Deciding on a daycare center to take care of preschool children is an increasingly difficult decision. Parents are looking for facilities that are safe, clean, nurturing and convenient. It is an especially harrowing decision in the wake of the pandemic and its lingering consequences.
Health officials have warned that daycare centers are already “germ factories” regardless of the worldly concerns at play outside their doors. Yet, one recent study revealed that molds and yeasts are far more common inside daycare centers than outside of them. These can lead to respiratory issues for children.
Certain building features and the number of children attending any given center influence the molds and yeasts found. These fungi have probably developed from indoor sources, according to researchers from the University of Oslo.
“This information is important to understand the alarming increase in chronic diseases like asthma and allergies in children,” reported the study’s first author and university faculty member Dr. Eva Lena Estensmo.
While the research focused on data collected from 125 daycare centers in Norway, it reflects similar conditions in daycare centers in Europe and North America. Regardless of the problem’s scope, the effort was motivated by the rise in chronic allergies and asthma among preschool children and the limited knowledge about indoor microbiomes at these centers.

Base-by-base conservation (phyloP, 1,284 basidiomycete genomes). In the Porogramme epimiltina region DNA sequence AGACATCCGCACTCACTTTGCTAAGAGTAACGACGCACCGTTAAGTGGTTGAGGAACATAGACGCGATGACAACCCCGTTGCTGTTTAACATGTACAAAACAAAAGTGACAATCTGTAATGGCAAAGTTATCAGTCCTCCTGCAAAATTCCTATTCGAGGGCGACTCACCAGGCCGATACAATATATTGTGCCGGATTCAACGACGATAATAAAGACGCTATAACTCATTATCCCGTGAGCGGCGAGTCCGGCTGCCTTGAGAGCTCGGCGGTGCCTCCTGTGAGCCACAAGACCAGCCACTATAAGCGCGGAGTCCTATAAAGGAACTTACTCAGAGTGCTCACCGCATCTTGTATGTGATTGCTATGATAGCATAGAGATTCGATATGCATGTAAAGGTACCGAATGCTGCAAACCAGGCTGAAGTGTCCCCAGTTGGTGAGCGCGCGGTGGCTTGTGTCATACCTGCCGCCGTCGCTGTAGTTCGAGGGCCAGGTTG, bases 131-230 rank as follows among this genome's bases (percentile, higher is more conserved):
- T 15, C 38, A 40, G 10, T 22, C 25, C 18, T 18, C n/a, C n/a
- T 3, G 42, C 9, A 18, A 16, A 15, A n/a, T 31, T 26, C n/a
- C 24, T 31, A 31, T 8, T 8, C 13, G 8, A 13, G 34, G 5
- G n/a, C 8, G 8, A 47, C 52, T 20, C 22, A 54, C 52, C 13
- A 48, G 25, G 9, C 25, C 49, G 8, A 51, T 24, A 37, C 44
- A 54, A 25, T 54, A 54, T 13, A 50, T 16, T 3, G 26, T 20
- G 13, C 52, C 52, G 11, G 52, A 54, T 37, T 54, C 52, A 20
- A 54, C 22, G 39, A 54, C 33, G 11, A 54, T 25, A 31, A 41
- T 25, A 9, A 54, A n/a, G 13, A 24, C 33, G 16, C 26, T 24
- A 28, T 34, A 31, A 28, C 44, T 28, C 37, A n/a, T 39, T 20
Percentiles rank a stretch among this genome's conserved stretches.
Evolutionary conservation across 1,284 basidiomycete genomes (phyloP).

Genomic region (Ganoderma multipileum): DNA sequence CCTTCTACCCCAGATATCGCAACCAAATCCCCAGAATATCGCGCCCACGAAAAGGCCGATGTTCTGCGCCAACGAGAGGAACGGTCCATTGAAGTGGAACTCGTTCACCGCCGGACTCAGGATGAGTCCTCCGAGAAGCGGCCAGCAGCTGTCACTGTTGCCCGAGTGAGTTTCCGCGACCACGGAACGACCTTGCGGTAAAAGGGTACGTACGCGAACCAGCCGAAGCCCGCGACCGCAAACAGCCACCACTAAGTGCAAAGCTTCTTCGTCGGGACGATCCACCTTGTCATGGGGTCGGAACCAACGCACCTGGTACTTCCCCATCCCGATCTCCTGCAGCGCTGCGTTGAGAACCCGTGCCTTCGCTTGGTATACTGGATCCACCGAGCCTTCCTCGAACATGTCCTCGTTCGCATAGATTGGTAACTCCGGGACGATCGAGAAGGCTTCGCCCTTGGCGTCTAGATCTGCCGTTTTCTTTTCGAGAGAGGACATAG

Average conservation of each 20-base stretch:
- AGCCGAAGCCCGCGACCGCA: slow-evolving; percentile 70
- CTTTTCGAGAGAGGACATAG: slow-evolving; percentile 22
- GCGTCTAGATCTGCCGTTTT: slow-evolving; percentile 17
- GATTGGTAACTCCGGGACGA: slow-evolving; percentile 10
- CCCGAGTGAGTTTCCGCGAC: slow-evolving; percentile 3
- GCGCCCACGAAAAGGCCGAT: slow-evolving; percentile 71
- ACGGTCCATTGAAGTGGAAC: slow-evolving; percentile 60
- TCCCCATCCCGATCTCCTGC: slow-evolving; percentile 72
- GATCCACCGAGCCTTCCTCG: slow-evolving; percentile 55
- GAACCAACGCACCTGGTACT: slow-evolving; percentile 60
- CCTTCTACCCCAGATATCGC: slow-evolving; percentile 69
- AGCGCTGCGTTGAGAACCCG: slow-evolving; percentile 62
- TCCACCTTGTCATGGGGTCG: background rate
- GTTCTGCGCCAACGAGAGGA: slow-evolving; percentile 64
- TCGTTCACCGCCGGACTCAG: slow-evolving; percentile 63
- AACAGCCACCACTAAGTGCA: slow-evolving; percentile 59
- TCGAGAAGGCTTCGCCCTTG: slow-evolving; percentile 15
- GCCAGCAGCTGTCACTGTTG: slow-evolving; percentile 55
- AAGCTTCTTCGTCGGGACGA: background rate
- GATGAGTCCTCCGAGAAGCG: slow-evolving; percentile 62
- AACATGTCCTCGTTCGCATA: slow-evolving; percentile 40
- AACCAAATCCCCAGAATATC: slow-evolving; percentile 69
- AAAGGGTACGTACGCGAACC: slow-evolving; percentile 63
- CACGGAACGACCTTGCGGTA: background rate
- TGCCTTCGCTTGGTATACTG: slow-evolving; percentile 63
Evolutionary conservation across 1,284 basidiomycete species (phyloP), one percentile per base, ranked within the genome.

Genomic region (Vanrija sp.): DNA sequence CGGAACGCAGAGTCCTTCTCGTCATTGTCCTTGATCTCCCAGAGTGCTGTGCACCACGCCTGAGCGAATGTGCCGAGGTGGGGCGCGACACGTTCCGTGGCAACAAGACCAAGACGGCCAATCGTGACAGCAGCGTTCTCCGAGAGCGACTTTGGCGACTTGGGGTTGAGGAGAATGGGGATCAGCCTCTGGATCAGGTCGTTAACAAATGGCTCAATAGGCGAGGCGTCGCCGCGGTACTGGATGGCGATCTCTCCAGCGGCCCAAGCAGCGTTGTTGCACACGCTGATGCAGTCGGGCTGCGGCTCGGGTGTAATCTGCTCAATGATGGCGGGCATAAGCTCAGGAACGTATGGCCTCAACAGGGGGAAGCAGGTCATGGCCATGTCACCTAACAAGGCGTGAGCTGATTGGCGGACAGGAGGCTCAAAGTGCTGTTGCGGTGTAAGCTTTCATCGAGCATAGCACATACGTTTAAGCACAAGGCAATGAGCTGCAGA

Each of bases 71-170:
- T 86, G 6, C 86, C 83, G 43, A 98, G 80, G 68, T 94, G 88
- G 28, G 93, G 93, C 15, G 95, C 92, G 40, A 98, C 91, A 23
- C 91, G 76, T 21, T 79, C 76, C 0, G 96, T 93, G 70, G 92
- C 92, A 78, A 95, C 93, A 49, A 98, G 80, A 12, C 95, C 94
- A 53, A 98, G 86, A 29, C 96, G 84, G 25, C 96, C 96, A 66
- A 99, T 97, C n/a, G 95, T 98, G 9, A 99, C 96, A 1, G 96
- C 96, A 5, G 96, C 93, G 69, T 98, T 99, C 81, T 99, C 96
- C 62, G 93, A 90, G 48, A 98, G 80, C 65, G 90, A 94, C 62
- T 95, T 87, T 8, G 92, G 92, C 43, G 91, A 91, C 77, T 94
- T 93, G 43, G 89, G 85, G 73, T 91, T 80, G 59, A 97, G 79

“Fungal growth can lead to poor indoor air quality, and some fungi are associated with allergic reactions and respiratory symptoms that may lead to chronic respiratory diseases,” Estensmo explained.
The high diversity of yeasts found in these centers surprised the research team. “Many might be associated with the human body. We don’t fully know whether the yeasts are especially associated with children, but we have some indications—work in progress—that far more yeasts are present in daycares than in other indoor environments,” Estensmo noted.
Despite these and other concerns, parents looking into daycare centers can rely on reputable checklists to help them make safe choices.
The U.S. Department of Health & Human Services, for example, offers a five-step guide to choosing a daycare center. Developed via ChildCare.gov, it recommends starting searches early, learning about the difference between daycare centers and providers, reviewing health and safety requirements, and visiting any facility with a thorough list of questions.
Care.com is a platform for finding high-quality family care that offers an overview for determining the health and safety of any center. Among other issues, it notes the centers need to be supervised and have highly trained staff members who can, among other things, administer medicine properly and handle food safely. Centers also must maintain high cleaning procedures.